So they sat silently for a while and looked how nice and peaceful it was. Hamstilidamst was happily sitting on Lt. Scott's shoulder and watched the Vulcan working at his tricorder. Then he watched Bones counting money. Scott watched this as well.

"So?" he asked after a while. "How is it?"

"The night will be 60 pound and we've got to go shopping", the Doctor reported. "No idea how we'll go on, but some work wouldn't be that bad."

"I delivered my win from the match", Scotty said.

"Ahem, the amount which didn't go down your throat", Bones retorted. "What are you doing there, Spock?"

"Have you realized that our trouble-free three-days-mission very soon will be a two-weeks-stay?" the Vulcan asked.

"No, truly?!" Hamstilidamst cried. "Well, in all earnest I've spent more boring two weeks in my life."

"Ay, so did we, believe me", Lt. Scott nodded.

"Ain't it all adventure on the space ship?"

"Dammit, no. Sometimes we're on patrol for months and don't know what to begin for boredom."

"I bet that's different there now."

"You win", McCoy nodded. "Spock, put away that tricorder, Jim and Aileen are coming."

Next moment a sheet of paper was waved in front of his face. He took it, looked and whistled. There was McBean's Sportswear with warning band, police car and everything. But in the foreground, their backs to the onlooker, four male figures were standing, one of them holding to a pram. On the pram’s quilt stood a little box with a tiny hamster.

"My present to you", Aileen smiled. "A remembrance to your Yard days."

"Yep, and if we don't like to be Yard-officers any longer we may this evening all help to stow away the rented canoes in the canoe-shed", the Captain added. "Aileen talked with the boat renter."

"And many a mickle makes a muckle", Aileen said. "Heard that you made big money with golfing."

"Hereabouts big money damned quickly becomes small money", Dr. McCoy grumbled, and she sighed.

"Don't tell me. Well, I'm taking along Dinky and go to the studio. See you tonight. I told Jim where to shop here so that your big money gets even smaller. – Mr. Bond, gentlemen – police hamster… - I'd like to make you a model."

She set off with the pram and did not see how shocked Hamstilidamst was. The officers looked at the sketch and were delighted. If they ever returned to the Enterprise they could not take with them anything they had not brought here, but they had an idea.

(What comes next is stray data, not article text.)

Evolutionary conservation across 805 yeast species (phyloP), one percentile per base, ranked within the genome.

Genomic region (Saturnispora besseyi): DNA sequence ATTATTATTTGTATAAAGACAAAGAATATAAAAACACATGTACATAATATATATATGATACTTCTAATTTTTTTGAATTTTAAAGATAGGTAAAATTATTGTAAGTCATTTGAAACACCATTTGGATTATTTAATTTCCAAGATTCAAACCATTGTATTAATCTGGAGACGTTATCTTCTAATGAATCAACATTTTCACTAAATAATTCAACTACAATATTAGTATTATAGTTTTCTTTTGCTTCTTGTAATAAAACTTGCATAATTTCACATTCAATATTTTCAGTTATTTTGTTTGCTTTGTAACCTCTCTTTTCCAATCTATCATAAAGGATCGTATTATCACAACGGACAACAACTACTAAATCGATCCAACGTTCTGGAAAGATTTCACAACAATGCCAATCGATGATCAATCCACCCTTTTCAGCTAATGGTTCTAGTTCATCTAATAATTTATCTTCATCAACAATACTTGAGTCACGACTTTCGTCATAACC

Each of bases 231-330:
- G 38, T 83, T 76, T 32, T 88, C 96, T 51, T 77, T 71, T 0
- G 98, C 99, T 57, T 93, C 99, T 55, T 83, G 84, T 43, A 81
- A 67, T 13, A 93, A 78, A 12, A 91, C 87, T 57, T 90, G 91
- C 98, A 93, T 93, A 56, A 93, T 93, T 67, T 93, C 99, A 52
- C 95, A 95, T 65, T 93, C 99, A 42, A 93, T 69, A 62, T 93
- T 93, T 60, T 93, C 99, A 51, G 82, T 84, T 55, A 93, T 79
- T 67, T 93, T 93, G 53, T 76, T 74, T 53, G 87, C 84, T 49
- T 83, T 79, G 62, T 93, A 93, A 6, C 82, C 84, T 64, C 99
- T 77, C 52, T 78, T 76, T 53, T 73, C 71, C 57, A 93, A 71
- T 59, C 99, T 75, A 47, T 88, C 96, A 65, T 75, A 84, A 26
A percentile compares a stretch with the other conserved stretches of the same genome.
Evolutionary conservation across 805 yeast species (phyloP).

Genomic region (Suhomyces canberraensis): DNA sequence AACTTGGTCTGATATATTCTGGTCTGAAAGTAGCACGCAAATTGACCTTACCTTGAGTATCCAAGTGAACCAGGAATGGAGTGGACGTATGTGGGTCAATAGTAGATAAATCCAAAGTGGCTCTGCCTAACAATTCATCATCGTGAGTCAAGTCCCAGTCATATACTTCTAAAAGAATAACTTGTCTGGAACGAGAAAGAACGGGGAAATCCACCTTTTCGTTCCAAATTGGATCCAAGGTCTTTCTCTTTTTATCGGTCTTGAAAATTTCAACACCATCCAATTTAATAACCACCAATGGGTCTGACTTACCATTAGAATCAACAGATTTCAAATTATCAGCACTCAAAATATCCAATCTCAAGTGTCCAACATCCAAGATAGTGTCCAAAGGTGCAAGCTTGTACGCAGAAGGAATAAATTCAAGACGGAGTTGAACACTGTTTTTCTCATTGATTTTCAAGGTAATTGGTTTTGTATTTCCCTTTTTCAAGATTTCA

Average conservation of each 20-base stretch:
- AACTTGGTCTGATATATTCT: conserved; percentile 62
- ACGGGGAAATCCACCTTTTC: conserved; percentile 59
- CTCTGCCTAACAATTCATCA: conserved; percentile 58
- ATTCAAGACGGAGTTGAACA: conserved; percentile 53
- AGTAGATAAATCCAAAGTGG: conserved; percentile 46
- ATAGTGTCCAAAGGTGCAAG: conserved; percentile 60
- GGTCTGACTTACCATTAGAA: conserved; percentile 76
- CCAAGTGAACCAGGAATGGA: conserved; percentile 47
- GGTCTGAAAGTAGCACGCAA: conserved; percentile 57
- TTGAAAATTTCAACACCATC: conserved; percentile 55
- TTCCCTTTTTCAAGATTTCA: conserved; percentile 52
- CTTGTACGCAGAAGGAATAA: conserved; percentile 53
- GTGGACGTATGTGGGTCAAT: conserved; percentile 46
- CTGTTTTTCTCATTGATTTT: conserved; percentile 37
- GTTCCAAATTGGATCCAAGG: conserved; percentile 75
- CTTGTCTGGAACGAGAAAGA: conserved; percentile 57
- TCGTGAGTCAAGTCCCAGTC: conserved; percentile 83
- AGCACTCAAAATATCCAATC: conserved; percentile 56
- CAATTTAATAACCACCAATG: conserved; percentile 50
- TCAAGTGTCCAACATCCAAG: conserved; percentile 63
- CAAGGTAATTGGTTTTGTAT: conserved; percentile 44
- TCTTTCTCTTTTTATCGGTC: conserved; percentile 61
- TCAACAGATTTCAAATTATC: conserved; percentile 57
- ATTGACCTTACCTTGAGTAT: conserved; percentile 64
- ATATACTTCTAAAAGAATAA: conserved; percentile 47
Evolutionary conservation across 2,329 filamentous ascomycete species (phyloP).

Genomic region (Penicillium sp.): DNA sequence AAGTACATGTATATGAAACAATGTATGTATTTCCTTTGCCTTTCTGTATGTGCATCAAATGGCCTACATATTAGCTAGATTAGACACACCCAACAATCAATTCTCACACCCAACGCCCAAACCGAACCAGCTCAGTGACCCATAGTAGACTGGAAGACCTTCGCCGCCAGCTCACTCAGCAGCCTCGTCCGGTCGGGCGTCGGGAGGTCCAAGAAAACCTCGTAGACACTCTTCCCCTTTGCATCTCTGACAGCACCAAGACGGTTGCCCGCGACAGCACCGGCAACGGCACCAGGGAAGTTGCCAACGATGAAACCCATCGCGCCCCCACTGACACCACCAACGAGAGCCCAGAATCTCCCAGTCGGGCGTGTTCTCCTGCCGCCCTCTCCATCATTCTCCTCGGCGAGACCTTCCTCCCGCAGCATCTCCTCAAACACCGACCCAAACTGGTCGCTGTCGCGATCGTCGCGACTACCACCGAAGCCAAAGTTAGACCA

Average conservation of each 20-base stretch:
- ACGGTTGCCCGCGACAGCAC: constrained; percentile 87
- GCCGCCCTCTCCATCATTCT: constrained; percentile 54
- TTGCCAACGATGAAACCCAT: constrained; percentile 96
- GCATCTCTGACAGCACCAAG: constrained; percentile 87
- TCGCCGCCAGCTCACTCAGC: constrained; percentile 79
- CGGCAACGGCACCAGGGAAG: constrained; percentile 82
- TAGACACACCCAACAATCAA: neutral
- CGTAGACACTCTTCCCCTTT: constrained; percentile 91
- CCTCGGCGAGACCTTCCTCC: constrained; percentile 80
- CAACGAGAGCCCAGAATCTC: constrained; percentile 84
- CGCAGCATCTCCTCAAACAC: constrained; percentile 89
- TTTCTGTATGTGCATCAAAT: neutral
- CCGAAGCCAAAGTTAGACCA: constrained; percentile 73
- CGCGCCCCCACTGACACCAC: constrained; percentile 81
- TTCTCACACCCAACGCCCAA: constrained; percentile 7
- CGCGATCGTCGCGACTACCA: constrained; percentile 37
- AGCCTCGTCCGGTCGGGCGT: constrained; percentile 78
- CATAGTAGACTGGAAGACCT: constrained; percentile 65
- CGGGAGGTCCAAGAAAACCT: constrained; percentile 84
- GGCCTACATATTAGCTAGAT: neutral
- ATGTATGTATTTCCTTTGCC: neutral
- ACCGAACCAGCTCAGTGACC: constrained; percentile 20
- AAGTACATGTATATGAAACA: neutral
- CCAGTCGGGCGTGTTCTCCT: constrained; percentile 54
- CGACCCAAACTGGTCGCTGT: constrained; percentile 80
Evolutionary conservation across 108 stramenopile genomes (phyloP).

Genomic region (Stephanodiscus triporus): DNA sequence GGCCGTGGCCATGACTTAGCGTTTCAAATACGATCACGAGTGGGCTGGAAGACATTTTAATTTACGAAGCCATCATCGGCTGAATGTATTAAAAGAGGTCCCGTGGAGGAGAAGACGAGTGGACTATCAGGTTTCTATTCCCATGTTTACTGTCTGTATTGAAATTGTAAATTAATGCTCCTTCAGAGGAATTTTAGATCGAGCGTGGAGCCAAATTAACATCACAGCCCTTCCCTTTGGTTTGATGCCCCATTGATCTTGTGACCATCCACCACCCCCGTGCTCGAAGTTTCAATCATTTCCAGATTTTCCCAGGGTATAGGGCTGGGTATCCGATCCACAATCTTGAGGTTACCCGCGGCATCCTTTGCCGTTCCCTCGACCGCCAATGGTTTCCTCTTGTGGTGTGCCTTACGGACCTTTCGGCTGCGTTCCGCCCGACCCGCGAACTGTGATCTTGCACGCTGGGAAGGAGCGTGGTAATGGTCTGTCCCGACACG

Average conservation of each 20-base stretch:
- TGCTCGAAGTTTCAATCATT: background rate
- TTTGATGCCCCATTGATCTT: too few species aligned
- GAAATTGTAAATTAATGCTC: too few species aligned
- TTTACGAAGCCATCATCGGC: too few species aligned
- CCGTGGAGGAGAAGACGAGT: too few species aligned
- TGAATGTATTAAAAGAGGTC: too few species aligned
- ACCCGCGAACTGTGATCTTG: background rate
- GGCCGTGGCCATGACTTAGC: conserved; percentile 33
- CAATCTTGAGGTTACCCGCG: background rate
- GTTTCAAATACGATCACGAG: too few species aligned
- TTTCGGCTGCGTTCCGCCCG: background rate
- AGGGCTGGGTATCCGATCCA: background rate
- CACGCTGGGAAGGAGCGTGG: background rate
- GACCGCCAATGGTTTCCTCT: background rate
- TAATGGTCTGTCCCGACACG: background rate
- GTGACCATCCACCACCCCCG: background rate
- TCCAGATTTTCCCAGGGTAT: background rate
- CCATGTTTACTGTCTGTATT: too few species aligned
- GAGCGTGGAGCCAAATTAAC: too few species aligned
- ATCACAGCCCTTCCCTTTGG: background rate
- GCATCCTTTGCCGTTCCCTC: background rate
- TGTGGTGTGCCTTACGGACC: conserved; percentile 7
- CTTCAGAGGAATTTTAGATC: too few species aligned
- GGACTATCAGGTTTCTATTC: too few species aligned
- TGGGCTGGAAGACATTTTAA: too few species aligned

"Hamstilidamst, do you have art in Hamsterton?" Kirk asked.

"Sasy and Dasy dance and Flecki paints", he absentmindedly replied and then burst out: "Did you listen to that woman?"

"Of course. What has she said to excite you so?" Jim inquired.

"She wants to make a mobile of me. She wants to hang me over that silly baby's bed! That's… Why d'you laugh that daftly?!"

"As model she wants to have you", Scotty sniggered. "Laddie, she wants to paint a picture of you."

"Om!" Hamstilidamst was baffled, then his beady eyes began to shine. "I'm to be pictured on some wonderful picture?! That would be great!"

"I guess she'll sell pictures of you to the tourists."

"To tourists all over the world!" Hamstilidamst crowed and stretched. "I'll be world famous like the world famous long hair of dearer!"

"Like what?!" Jim asked, most irritated.

"Perhaps he means the ‘Young hare’ by Dürer", Spock guessed.

"O yea, sure! – Well, now listen, Hamstilidamst. We may not take with us this beautiful picture because in our time nobody must know that we are here. So we cannot take a souvenir. But you will return to Hamsterton in this time. Would you like to have such a picture there?"

"I shall take it as memory to all our adventures?!" Hamstilidamst cried and held his breath. "That's sheer madness! Nobody ever brought something like that back from any adventure. O boy, the five of us in front of the robbed shop. That's – that's just the size for the town hall entrance hall. And you will not forget to give it to me, when we… But when will we?"